The dumbest thing I've ever seen in amp construction....
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 13th June 2019, 06:32 PM #101 davada   diyAudio Member   Join Date: Jul 2004 Location: Fort St John, BC Canada The insulated laminates are to reduce power lose in the form of heat in the transformer core. The insulation prevents eddy current circulating between laminations. It doesn't matter if the outer edges of the lamination are shorted. This would not increase the power lose much because eddy current are local short path circular currents. Not conduction. __________________ David.
Gnobuddy
diyAudio Member

Join Date: Mar 2016
Quote:
 Originally Posted by mountainman bob ...could it be that setup works as a front ‘wing’ of sorts to keep the nose down at higher speeds?
I'm no aerodynamics engineer either, but aerodynamic lift / downforce is proportional to the square of the velocity, so in general there is very little lift or downforce from automotive aerodynamic aids until speeds get far above legal limits on public roads.

Sadly, you can still manage to get enormous aerodynamic drag, simply by having a frontal cross-sectional area the size of a barn door. Which is more or less what the Jaguar i-Barn does.

To put some numbers to it, I read somewhere that the Jaguar i-Blob is limited to a top speed of 124 mph. Using the aerodynamic lift equation (f=1/2 rho Cl S v^2), a very efficient spoiler with an area of half a square meter and a lift coefficient of unity (1.0) would generate about 95 kg of downforce, the weight of a fat man.

That sounds good until you compare it with the ludicrous 2760kg curb weight of the i-Lump. (Not far shy of 6000 lbs if you prefer imperial units. Or just about the weight of TWO Volkswagen Beetles if you prefer a historical comparison.)

This means, at 124 mph, the downforce from our hypothetical very efficient nose spoiler is a paltry 3.5% of the weight of the i-Lard. At legal speeds (i.e. about half of 124 mph), downforce drops four-fold, so less than 1% of the i-Fatty's gross weight.

Incidentally, the i-Blubber reportedly has a frontal area of cross section of about 2.4 square metres - about five times the area of my hypothetical spoiler. Drag coefficient is a claimed 0.29. Put those numbers together, and aerodynamic drag at 124 mph would be about 132 kg.

At 124 mph, it would require about ninety-six horsepower to fight that much drag force.

(And we are not counting additional drag from the enormous tyres as they thunder over the overburdened asphalt.)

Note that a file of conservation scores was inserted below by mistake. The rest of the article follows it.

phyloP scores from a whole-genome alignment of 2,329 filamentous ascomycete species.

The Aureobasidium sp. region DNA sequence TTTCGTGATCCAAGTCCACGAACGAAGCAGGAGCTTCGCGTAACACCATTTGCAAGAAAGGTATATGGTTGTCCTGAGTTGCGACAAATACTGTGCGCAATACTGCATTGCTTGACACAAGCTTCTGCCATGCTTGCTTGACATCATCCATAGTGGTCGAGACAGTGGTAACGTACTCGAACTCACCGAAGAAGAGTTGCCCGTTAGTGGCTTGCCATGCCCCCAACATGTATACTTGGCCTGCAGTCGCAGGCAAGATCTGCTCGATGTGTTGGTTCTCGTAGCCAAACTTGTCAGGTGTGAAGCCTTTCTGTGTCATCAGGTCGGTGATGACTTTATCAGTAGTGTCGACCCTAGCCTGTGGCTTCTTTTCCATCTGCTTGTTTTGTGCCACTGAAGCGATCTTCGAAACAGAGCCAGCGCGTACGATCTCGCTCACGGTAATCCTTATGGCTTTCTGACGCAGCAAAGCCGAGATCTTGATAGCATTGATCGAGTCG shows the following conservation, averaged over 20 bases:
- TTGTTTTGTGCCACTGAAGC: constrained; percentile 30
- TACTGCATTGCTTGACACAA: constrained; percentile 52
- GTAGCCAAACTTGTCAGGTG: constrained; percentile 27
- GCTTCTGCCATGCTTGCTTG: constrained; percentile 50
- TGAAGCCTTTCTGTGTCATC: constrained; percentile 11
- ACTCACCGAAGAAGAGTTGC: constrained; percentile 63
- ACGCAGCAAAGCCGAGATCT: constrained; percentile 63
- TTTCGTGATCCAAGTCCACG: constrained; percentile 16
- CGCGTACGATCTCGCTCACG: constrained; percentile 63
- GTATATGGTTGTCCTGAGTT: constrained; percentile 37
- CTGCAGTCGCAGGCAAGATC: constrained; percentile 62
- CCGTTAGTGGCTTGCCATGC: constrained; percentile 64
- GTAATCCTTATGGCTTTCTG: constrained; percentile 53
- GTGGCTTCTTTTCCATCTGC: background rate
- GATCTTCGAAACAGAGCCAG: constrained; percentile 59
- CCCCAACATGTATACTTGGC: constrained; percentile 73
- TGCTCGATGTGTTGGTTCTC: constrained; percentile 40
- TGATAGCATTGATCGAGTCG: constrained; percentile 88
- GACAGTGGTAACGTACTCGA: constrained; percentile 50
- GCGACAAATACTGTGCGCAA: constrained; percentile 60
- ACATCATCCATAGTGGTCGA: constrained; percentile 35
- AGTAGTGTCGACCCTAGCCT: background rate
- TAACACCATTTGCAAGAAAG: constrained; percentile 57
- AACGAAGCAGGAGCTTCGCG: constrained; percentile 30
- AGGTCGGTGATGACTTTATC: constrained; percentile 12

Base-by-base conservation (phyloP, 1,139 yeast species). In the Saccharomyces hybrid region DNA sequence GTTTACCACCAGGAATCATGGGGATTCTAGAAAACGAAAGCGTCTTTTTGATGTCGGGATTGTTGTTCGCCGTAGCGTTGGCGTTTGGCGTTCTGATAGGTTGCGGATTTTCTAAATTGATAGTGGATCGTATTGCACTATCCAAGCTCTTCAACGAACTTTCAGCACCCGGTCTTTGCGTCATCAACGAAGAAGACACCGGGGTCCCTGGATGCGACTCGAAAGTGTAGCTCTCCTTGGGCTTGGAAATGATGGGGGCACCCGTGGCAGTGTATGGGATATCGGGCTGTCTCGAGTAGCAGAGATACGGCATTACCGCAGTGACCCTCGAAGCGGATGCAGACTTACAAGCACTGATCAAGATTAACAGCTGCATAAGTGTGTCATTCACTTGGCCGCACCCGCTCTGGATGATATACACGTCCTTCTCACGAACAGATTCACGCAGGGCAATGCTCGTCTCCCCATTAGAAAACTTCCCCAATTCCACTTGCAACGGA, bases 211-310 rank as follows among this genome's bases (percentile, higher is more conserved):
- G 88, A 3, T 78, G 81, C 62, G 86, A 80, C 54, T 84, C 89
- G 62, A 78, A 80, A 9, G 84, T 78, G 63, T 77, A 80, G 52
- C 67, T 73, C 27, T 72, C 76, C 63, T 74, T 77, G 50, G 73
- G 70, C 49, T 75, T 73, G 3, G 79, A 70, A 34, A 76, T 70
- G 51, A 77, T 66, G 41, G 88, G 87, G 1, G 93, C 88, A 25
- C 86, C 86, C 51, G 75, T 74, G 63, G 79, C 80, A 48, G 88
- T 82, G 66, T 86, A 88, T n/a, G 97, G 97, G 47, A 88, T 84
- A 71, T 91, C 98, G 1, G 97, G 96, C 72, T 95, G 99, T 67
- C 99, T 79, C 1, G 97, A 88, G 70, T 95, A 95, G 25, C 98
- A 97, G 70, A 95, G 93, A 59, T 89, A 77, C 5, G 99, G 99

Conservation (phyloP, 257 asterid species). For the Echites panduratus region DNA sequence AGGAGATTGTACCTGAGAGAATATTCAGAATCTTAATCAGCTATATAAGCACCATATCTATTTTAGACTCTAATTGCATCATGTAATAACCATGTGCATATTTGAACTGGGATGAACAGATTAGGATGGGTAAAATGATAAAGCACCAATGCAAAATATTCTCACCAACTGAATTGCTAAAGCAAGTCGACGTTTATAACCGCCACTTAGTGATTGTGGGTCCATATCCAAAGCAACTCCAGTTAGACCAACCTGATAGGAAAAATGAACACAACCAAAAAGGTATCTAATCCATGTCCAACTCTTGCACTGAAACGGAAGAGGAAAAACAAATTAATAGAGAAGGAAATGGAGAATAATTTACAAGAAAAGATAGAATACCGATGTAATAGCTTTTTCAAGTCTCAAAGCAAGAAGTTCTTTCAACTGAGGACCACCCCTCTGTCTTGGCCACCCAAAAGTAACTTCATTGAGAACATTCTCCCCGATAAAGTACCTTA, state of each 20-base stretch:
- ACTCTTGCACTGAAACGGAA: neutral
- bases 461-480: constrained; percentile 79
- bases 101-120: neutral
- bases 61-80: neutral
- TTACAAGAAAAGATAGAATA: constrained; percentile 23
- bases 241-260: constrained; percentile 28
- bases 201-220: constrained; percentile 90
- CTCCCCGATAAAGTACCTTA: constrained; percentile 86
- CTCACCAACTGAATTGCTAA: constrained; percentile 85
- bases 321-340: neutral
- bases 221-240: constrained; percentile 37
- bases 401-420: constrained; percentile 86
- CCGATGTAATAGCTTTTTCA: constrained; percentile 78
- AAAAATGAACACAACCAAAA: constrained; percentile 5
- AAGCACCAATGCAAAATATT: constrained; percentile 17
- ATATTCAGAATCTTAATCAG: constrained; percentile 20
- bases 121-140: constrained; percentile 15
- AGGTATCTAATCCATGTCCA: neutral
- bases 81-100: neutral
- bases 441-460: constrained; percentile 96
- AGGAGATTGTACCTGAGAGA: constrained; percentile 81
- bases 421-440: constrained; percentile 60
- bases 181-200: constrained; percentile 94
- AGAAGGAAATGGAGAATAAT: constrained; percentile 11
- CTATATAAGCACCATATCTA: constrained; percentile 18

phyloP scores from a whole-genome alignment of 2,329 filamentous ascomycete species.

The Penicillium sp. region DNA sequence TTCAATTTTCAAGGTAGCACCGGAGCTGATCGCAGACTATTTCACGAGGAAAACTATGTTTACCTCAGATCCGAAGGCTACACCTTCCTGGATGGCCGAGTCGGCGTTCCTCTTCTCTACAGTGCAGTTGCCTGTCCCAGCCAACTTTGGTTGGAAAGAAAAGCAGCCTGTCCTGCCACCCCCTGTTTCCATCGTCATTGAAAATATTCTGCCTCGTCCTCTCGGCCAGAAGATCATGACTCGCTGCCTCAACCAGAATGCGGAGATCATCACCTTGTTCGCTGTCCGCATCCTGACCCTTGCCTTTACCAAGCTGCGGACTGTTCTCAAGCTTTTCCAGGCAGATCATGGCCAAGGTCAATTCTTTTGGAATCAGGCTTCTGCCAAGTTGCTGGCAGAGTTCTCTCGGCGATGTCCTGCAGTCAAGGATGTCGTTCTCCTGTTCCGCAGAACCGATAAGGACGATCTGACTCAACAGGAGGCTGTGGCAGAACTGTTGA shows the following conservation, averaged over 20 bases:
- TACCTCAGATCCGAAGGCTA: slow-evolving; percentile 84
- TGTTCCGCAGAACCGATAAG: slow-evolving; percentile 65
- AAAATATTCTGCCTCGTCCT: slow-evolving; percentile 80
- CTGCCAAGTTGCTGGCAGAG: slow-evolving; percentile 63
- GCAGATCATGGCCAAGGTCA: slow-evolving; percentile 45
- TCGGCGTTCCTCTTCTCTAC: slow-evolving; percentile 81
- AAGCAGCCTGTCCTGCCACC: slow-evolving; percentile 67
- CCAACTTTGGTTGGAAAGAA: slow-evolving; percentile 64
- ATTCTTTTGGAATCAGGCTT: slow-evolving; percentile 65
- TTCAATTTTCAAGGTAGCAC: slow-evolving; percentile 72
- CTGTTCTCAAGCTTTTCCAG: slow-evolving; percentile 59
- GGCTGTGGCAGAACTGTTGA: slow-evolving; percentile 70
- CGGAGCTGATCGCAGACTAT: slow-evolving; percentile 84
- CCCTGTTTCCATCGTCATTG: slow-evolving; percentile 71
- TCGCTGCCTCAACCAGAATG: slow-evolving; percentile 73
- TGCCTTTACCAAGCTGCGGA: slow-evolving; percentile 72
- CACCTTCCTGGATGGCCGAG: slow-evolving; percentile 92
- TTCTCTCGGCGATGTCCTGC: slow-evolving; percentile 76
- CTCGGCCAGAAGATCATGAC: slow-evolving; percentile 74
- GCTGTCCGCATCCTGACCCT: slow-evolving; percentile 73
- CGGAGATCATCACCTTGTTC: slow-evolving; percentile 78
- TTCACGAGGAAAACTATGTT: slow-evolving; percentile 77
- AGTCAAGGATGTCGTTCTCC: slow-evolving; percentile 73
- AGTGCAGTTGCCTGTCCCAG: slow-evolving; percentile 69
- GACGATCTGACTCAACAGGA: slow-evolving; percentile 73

For reference, the Volkswagen XL1 - an experimental project vehicle which put drag coefficient above design fads - managed a drag coefficient of 0.19, and achieved greater than 300 miles per gallon. Many of today's production cars have drag coefficients in the range of 0.22 - 0.24. Not stellar, but still considerably better than the i-Piggys 0.29.

I would love to hear actual hard numbers from the aerodynamics engineers at Jaguar who measured and wind-tunnel tested the i-Juggernaut, but I'm sure they would prefer to maintain their silence and keep their jobs.

-Gnobuddy

 Yesterday, 12:03 PM #103 Scott Novak   diyAudio Member   Join Date: Feb 2009 Location: Minneapolis, MN 55404 What seems to have been overlooked is that an important reason for welding ONE corner of a transformer is for safety. If a transformer winding shorts to the core it doesn't matter which lamination it shorts to. With a welded corner EVERY lamination will be shorted to ground, reducing the electrocution hazard. Only one corner being welded is not going to affect the transformer that much. I've worked for two transformer companies making laminated transformers and a power supply company making their own high frequency magnetics. A top quality transformer will be vacuum varnished for improved reliability and reduced noise output. The varnish will usually cover any nicks in the wire's insulation. The next step down is varnish dipped transformers. The varnish doesn't penetrate as well. I tend to think, why bother. Cheap transformers are welded together instead of being bolted together. They are often not even varnished at all, making them less reliable and much noisier Guitar amplifiers as a rule suck. Using only a woofer is inane. To make up for the lack of treble response from the woofer the signal must be equalized and additional output voltage used at higher frequencies. The causes the amplifier to clip prematurely from high frequency content while the average volume level is still low. Adding a midrange and tweeter allows full output of the amplifier before clipping occurs. Back in the 70's I played guitar through an Altec Lansing 1208 Bass horn cabinet with a 511B mid/hi horn with an 808-8B mid/hi frequency compression driver. I used my own vacuum tube preamplifier with a squalid state power amplifier. The squalid state power amplifier was a mistake, but I was still young and stupid then. Overall I still had a tone that I much preferred over they typical guitar amp setup. The efficiency of my speaker cabinet was so great that I was never able to play at full volume with only a 100 W amplifier. Scott Novak

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